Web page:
HAVANA (Reuters) - Former Cuban leader Fidel Castro on Saturday called charges that a former U.S. State Department official and his wife spied for the Cuban government for nearly 30 years “ridiculous” and described the case as an “espionage comic strip.”
Castro neither confirmed nor denied the veracity of the spy charges brought by U.S. authorities against Walter Kendall Myers, 72, and Gwendolyn Myers, 71, or the U.S. Justice Department’s assertion that Kendall Myers used his top-secret security clearance to give classified information to Havana.
But in a dismissive column posted on a website on which he writes about Cuba and world affairs, Castro said he could not recall meeting the couple at some point in 1995, as alleged by the U.S. Justice Department.
“At the time I met with thousands of North Americans for different reasons, both individually and in groups ... so I can hardly be asked to remember details of a meeting with just two people,” he wrote.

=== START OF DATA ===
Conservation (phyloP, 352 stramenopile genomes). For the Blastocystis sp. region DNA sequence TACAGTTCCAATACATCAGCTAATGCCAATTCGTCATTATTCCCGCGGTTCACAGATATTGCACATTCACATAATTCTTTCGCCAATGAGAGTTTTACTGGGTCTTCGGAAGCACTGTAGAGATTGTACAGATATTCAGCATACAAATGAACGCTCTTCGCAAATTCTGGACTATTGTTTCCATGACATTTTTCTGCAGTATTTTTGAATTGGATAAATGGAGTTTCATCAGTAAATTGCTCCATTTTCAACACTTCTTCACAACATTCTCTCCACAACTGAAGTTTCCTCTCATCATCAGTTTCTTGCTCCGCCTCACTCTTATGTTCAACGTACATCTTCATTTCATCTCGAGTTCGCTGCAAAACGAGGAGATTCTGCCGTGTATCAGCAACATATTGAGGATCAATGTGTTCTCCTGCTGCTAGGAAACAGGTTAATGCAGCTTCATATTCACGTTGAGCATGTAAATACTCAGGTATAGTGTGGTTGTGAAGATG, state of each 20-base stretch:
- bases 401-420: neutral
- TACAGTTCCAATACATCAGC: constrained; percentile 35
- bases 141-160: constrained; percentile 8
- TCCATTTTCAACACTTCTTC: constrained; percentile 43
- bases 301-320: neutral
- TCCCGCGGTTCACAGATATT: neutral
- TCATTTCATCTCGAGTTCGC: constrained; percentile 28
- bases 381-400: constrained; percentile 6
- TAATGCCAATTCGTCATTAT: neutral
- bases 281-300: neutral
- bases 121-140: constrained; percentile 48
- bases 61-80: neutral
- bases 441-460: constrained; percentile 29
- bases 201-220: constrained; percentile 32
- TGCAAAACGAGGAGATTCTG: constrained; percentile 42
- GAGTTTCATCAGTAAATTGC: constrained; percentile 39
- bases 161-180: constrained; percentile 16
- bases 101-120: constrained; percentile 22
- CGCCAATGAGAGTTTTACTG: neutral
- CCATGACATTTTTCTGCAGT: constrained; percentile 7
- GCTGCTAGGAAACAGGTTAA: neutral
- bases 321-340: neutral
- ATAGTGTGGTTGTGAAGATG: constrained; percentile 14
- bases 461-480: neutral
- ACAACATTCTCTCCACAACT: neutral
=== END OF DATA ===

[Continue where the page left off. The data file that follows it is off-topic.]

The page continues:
The 82-year-old Castro retired as Cuba’s president in February 2008 due to health problems, handing the post to his younger brother Raul.
Fidel Castro has not been seen in public since undergoing intestinal surgery in July 2006. But his comments on the arrest of Walter and Gwendolyn Myers, announced on Friday by officials in Washington, were the first from the communist-ruled island.
“Doesn’t this Cuban espionage comic strip seem pretty ridiculous?” Castro asked.
Castro noted that Kendall Myers was alleged to have received “lots of medals” from the Cuban government for his spying, but added that Myers not been accused of accepting any payment or benefits from Cuba.
“As a matter of principle, I can assure you that we have never tortured nor paid anyone to obtain any sort of information,” he said.
“Those who in one form or another have helped to protect the Cuban people from the terrorist plans and assassination plots organized by various U.S. administrations have done so at the initiative of their own conscience and are deserving, in my judgment, of all the honors in the world,” he added.
He did not elaborate but suggested that the “strange” spy case may have been cooked up with a view toward scuttling recent “contacts between the United States and Cuban government over important matters of mutual interest.”
Those contacts, and President Barack Obama’s easing of the 47-year-old U.S. trade embargo against Cuba, have kindled hopes that the countries might be ready to end years of hostility.
Editing by Will Dunham
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